Blockchain – Part 1 – a Foundation of Distrust

Mutual Suspicion

In his 1982 PhD thesis entitled “Computer Systems Established, Maintained, and Trusted by Mutually Suspicious Groups” and subsequent essays including “Achieving Electronic Privacy” some ten years later, David Schaum discusses the need for information sharing, but also the need for privacy.  Banks need to be able to verify banking transactions such as purchases; but why is it necessary for them to know every intimate detail about your spending pattern?

Further work on a cryptographically secured chain of blocks in 1991 by Stuart Haber and W. Scott Stornetta to implement a system where document timestamps could not be tampered with, followed by the introduction of Merkle trees took the world one step closer to Blockchain.

Bitcoin – The First Blockchain

In 2008, the first blockchain was conceptualised by Satoshi Nakamoto – an anonymous person or group; and in 2009 they implemented their design to create Bitcoin.

In short, a Blockchain is a chain of Blocks of transactions, designed to be a secure register of transactions, that is shared publicly between untrusted members in a network and validated by consensus.

A Block is a record of transactions that includes a cryptographic hashcode that would take about ten minutes of compute time to generate.  The hashcode is based on the contents of the current block and the hash of the last block in the active chain. This means that each block in the chain is linked to the block before it, making the order of the blocks in the chain an integral part of the chain’s security.

How Miners make Money

In the case of Bitcoin, anybody can be a member of the network and create blocks. In the case of cryptocurrencies such as Bitcoin – these members are referred to as “Miners” because they get paid in newly created currency (mined coins) for every block they create as well as fees for the transactions in the block.

The fees paid and the bitcoins generated in payment for the miner is in recognition of the work involved in creating the block and to encourage a sufficient number of miners to join the network to ensure the integrity of the blockchain.  In addition, the number of bitcoins paid per block created, halves every time a set number of bitcoins have been mined.  This is designed to ensure that only a finite number of bitcoins will ever be created and to replicate the model of extraction of gold from the ground – also a finite resource.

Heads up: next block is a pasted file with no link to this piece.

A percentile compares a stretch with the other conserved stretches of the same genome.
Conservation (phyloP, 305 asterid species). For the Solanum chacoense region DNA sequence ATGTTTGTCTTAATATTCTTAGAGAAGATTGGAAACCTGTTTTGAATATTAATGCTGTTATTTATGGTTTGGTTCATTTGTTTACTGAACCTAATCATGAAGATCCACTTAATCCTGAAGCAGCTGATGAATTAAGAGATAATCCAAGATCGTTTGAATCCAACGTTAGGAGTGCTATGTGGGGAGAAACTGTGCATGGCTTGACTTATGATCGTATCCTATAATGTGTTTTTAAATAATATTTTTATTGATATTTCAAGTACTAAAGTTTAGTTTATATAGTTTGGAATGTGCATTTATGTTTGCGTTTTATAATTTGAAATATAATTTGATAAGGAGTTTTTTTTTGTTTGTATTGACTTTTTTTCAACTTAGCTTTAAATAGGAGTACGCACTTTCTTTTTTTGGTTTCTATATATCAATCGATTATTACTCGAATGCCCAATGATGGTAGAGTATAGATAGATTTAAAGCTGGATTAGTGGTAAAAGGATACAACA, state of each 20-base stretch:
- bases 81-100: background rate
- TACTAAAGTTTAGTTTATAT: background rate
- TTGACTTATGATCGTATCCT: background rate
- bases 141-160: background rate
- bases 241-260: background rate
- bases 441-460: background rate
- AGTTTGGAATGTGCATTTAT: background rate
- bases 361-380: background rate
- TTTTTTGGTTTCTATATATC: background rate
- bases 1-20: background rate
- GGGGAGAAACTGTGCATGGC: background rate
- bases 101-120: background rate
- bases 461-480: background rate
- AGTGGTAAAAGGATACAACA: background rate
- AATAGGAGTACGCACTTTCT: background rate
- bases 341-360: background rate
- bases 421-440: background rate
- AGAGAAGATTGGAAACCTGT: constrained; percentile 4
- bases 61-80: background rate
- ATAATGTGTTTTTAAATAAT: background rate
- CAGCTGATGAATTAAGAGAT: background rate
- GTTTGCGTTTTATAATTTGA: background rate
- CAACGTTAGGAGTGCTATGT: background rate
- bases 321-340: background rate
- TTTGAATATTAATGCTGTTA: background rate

The payment is only made, however, once the Blockchain they had added their blocks to has reached a certain length and has been effectively confirmed.  The reasoning behind this, is that a new Blockchain can be reversed out if a longer Blockchain is found to replace it and so Miners are incentivised to seek out the longest chain before attempting to create the next block.

Proof of Work

Under what circumstances would a blockchain be invalidated by a longer chain?

Let’s assume there are 4 miners: A, B, C and D – who each have the same Blockchain which is 4 blocks long.  All the Miners now process the next block.  A and B complete at the same time, each creating their own version of the next block but with the unique hash that they personally generated.  Now they each have a chain of 5 blocks.  D takes their update from A and C takes their update from B.  This means that every miner has a chain of 5 blocks, but A and D have the chain updated by A; and B and C have the chain updated by B.  Which chain is valid?  That is down to the next Block.  The next block is completed by C.  They now have the longest chain and so B’s chain, with C’s block appended becomes the live blockchain and A’s version is ignored.

Utilizing Blockchain

Amazon Web Services supports BlockChains using the HyperLedger framework.


Blockchain – Part 2 – The 51% hack and the AWS Solution

John Dunning works for 1Tech, an AWS Cloud Partner.